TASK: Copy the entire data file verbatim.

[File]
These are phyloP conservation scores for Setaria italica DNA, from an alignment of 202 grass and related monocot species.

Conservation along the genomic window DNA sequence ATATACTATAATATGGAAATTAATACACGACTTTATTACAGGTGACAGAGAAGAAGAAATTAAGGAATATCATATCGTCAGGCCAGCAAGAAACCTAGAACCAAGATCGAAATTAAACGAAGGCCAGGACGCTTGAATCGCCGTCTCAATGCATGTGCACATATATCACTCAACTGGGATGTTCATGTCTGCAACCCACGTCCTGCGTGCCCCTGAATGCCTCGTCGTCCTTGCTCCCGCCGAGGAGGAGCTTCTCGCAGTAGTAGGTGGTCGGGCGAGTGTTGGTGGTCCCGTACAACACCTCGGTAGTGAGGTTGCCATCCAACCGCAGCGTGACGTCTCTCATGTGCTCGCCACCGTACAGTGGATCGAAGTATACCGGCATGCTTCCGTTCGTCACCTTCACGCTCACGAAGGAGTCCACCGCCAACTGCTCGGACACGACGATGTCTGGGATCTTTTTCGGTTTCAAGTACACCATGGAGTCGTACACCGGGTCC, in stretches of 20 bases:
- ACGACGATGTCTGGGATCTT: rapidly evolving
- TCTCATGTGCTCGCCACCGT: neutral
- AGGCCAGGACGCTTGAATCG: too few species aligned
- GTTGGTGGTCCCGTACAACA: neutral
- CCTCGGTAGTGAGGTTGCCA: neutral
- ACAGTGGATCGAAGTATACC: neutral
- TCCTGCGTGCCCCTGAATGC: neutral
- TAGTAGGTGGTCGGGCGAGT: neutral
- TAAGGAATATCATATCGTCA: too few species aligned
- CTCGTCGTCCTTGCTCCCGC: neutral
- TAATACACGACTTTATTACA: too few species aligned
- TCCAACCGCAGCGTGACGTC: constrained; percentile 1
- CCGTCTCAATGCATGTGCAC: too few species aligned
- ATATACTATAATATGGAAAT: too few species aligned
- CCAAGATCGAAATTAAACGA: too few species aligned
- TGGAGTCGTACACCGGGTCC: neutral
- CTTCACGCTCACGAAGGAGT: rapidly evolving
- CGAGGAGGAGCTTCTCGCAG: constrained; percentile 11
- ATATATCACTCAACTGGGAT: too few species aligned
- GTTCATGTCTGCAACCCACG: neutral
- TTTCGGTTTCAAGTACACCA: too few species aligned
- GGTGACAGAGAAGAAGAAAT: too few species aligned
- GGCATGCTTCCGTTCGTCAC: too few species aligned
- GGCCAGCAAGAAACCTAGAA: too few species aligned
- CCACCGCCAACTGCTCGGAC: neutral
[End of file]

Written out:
These are phyloP conservation scores for Setaria italica DNA, from an alignment of 202 grass and related monocot species.

Conservation along the genomic window DNA sequence ATATACTATAATATGGAAATTAATACACGACTTTATTACAGGTGACAGAGAAGAAGAAATTAAGGAATATCATATCGTCAGGCCAGCAAGAAACCTAGAACCAAGATCGAAATTAAACGAAGGCCAGGACGCTTGAATCGCCGTCTCAATGCATGTGCACATATATCACTCAACTGGGATGTTCATGTCTGCAACCCACGTCCTGCGTGCCCCTGAATGCCTCGTCGTCCTTGCTCCCGCCGAGGAGGAGCTTCTCGCAGTAGTAGGTGGTCGGGCGAGTGTTGGTGGTCCCGTACAACACCTCGGTAGTGAGGTTGCCATCCAACCGCAGCGTGACGTCTCTCATGTGCTCGCCACCGTACAGTGGATCGAAGTATACCGGCATGCTTCCGTTCGTCACCTTCACGCTCACGAAGGAGTCCACCGCCAACTGCTCGGACACGACGATGTCTGGGATCTTTTTCGGTTTCAAGTACACCATGGAGTCGTACACCGGGTCC, in stretches of 20 bases:
- ACGACGATGTCTGGGATCTT: rapidly evolving
- TCTCATGTGCTCGCCACCGT: neutral
- AGGCCAGGACGCTTGAATCG: too few species aligned
- GTTGGTGGTCCCGTACAACA: neutral
- CCTCGGTAGTGAGGTTGCCA: neutral
- ACAGTGGATCGAAGTATACC: neutral
- TCCTGCGTGCCCCTGAATGC: neutral
- TAGTAGGTGGTCGGGCGAGT: neutral
- TAAGGAATATCATATCGTCA: too few species aligned
- CTCGTCGTCCTTGCTCCCGC: neutral
- TAATACACGACTTTATTACA: too few species aligned
- TCCAACCGCAGCGTGACGTC: constrained; percentile 1
- CCGTCTCAATGCATGTGCAC: too few species aligned
- ATATACTATAATATGGAAAT: too few species aligned
- CCAAGATCGAAATTAAACGA: too few species aligned
- TGGAGTCGTACACCGGGTCC: neutral
- CTTCACGCTCACGAAGGAGT: rapidly evolving
- CGAGGAGGAGCTTCTCGCAG: constrained; percentile 11
- ATATATCACTCAACTGGGAT: too few species aligned
- GTTCATGTCTGCAACCCACG: neutral
- TTTCGGTTTCAAGTACACCA: too few species aligned
- GGTGACAGAGAAGAAGAAAT: too few species aligned
- GGCATGCTTCCGTTCGTCAC: too few species aligned
- GGCCAGCAAGAAACCTAGAA: too few species aligned
- CCACCGCCAACTGCTCGGAC: neutral